These days, if you like a piece of music, you might well say that you’re “feeling it” — or you might have said it a decade or two ago, anyway. But deaf music-lovers (who, as one may not immediately assume, exist) do literally that, feeling the actual vibrations of the sound with not their ears, but the rest of their bodies. Not only could the deaf and blind Helen Keller, a pioneer in so many ways, enjoy music, she could do it over the radio and articulate the experience vividly. We know that thanks to a 1924 piece of correspondence posted at Letters of Note.
“On the evening of February 1st, 1924, the New York Symphony Orchestra played Beethoven’s Ninth Symphony at Carnegie Hall in New York,” writes the site’s author Shaun Usher. “Thankfully for those who couldn’t attend, the performance was broadcast live on the radio. A couple of days later, the orchestra received a stunning letter of thanks from the unlikeliest of sources: Helen Keller.” The first ecstatic paragraph of her missive, which you can read whole at the original post, runs as follows:
I have the joy of being able to tell you that, though deaf and blind, I spent a glorious hour last night listening over the radio to Beethoven’s “Ninth Symphony.” I do not mean to say that I “heard” the music in the sense that other people heard it; and I do not know whether I can make you understand how it was possible for me to derive pleasure from the symphony. It was a great surprise to myself. I had been reading in my magazine for the blind of the happiness that the radio was bringing to the sightless everywhere. I was delighted to know that the blind had gained a new source of enjoyment; but I did not dream that I could have any part in their joy. Last night, when the family was listening to your wonderful rendering of the immortal symphony someone suggested that I put my hand on the receiver and see if I could get any of the vibrations. He unscrewed the cap, and I lightly touched the sensitive diaphragm. What was my amazement to discover that I could feel, not only the vibrations, but also the impassioned rhythm, the throb and the urge of the music! The intertwined and intermingling vibrations from different instruments enchanted me. I could actually distinguish the cornets, the roll of the drums, deep-toned violas and violins singing in exquisite unison. How the lovely speech of the violins flowed and plowed over the deepest tones of the other instruments! When the human voice leaped up trilling from the surge of harmony, I recognized them instantly as voices. I felt the chorus grow more exultant, more ecstatic, upcurving swift and flame-like, until my heart almost stood still. The women’s voices seemed an embodiment of all the angelic voices rushing in a harmonious flood of beautiful and inspiring sound. The great chorus throbbed against my fingers with poignant pause and flow. Then all the instruments and voices together burst forth—an ocean of heavenly vibration—and died away like winds when the atom is spent, ending in a delicate shower of sweet notes.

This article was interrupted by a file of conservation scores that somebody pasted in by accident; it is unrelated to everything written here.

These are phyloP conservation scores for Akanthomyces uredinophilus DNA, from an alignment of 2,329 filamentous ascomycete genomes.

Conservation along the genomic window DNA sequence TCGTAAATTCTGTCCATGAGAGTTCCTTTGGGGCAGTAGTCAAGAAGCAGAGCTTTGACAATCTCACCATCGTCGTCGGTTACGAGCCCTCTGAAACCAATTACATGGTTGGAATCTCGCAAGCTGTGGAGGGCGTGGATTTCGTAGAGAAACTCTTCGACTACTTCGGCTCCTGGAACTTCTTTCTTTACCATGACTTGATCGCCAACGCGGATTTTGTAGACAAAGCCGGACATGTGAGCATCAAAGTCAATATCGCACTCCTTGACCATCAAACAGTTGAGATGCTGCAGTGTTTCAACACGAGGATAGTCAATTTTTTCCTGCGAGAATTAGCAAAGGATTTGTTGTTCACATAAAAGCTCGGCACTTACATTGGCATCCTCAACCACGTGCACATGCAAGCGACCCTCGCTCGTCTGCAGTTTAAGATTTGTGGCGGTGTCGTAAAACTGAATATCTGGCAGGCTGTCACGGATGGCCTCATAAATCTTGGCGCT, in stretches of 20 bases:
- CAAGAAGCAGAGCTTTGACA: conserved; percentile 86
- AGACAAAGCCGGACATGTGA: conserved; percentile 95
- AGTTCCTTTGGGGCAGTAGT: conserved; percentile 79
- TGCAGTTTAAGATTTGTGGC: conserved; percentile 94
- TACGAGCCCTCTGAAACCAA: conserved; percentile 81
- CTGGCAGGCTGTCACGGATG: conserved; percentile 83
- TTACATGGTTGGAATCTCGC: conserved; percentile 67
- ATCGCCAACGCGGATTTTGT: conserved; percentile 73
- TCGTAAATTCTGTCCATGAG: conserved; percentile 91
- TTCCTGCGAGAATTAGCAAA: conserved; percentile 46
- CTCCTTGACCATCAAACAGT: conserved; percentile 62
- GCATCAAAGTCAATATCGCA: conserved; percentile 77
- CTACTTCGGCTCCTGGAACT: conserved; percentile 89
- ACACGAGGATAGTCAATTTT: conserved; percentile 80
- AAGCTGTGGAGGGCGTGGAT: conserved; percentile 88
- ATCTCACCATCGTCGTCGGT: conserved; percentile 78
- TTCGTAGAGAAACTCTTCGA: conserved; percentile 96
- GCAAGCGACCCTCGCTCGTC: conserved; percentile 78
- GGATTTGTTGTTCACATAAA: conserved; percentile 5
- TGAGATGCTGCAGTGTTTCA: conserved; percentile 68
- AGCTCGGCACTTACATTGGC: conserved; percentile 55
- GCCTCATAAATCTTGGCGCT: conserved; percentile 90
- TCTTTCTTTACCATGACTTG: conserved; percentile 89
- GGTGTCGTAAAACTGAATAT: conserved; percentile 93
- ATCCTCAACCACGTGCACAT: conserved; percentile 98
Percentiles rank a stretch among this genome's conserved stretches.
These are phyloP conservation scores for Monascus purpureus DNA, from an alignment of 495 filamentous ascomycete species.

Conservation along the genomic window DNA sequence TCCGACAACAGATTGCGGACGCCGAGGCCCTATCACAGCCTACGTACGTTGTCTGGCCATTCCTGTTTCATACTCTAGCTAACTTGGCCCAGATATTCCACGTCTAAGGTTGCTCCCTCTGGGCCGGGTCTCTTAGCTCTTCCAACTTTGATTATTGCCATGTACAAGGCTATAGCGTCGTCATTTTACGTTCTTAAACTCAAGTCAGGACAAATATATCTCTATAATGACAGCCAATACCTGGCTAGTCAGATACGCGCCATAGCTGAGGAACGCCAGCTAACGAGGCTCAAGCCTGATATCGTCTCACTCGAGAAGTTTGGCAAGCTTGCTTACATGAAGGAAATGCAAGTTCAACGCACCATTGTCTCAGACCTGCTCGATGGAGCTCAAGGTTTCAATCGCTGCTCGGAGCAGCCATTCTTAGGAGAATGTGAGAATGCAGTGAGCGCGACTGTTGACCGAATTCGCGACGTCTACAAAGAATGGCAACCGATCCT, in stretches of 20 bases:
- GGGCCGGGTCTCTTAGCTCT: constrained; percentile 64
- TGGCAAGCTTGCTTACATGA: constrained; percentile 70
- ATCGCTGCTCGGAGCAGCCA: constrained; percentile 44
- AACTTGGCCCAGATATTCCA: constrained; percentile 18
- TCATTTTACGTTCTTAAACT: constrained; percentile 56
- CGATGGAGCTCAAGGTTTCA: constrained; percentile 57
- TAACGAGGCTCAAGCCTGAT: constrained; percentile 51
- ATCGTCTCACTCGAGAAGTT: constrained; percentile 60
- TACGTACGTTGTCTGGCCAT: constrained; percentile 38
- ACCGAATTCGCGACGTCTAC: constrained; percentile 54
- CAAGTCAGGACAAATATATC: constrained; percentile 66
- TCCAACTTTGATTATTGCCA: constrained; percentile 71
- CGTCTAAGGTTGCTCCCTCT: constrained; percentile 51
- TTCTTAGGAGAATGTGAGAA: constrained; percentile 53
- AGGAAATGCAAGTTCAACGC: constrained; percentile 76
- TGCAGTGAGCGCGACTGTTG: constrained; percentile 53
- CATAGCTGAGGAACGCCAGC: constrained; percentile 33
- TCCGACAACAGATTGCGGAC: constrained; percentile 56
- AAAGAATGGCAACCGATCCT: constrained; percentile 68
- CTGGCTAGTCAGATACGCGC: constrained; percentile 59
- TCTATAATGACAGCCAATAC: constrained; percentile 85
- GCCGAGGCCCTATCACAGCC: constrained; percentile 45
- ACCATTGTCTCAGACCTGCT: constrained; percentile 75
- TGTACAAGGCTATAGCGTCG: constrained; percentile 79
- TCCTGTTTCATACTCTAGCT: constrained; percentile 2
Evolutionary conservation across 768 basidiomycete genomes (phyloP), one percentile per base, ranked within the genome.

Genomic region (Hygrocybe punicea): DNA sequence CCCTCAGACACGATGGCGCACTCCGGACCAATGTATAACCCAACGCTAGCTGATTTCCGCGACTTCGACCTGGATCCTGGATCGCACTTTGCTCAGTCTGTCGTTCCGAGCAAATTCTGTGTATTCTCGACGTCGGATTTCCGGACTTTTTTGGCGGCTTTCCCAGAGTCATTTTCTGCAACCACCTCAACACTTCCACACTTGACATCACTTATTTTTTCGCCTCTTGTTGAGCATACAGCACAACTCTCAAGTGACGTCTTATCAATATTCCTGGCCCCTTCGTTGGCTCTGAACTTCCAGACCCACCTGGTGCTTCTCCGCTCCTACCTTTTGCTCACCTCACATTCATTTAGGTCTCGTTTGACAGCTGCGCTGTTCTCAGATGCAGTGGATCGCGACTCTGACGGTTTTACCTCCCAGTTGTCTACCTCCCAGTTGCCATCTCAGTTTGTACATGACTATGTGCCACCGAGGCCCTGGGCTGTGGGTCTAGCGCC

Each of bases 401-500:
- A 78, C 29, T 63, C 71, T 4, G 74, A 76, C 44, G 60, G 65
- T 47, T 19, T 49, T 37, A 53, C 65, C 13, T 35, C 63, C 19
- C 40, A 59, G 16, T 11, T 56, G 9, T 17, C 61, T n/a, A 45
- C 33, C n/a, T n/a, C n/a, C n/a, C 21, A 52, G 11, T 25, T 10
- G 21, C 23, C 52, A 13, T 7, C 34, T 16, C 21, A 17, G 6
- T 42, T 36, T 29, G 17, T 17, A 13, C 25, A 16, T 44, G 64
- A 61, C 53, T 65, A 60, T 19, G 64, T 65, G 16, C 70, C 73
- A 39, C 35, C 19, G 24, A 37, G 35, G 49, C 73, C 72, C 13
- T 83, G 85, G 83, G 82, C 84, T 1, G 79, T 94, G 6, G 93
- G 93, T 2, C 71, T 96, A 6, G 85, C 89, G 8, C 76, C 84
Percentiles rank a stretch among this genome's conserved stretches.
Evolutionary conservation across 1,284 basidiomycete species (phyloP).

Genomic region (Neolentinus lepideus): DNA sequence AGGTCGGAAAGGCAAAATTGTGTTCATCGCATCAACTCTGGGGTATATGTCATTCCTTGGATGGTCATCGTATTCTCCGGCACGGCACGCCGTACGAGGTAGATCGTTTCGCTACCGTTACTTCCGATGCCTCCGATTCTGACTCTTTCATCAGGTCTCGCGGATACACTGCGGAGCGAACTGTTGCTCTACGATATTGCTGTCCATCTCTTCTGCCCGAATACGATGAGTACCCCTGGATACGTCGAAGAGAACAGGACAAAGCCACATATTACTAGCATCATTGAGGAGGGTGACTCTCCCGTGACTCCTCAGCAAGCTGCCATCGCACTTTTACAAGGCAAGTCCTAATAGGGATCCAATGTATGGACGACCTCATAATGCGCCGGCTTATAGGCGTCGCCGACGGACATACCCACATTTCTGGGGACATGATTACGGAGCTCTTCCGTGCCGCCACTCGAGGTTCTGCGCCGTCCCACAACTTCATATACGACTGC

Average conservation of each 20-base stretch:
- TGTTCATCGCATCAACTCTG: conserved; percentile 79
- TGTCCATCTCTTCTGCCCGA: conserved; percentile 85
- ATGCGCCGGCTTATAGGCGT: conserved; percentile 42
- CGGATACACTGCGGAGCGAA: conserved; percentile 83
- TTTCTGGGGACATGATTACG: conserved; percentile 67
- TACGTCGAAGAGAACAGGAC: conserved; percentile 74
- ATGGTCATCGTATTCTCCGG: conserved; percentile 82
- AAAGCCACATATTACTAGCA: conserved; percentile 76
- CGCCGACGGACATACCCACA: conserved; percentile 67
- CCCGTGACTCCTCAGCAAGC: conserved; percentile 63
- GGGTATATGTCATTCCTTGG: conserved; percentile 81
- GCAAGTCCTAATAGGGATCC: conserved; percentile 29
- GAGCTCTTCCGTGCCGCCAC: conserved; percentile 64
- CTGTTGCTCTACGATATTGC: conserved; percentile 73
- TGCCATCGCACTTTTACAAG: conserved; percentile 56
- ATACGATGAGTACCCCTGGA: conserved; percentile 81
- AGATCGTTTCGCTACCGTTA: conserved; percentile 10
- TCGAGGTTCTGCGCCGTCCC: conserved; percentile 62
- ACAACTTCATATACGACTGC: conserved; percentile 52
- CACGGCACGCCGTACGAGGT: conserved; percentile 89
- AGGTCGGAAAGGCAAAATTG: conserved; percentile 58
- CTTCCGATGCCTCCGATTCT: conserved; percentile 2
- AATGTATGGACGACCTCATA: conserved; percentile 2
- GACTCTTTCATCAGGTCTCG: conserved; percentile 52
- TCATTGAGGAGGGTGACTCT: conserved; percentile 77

Keller ends the letter by emphasizing her desire to “thank Station WEAF for the joy they are broadcasting in the world,” and since she first enjoyed the symphony on the radio, it makes sense, in a way, that we should enjoy her letter on the radio. Not long after Letters of Note made its post, NPR picked up on the story, and Weekend Edition‘s Scott Simon read an excerpt over a musical backdrop, which you can hear above. And if we have any deaf readers who listen to, say, NPR in Keller’s manner, let me say how curious I’d be to hear the details of that experience as well.
And deaf, hearing, or otherwise, you’ll find much more of this sort of thing in Letters of Note’s immaculately designed new print collectionMore Letters of Note, about which you can find all the details here. It goes on sale on October 1.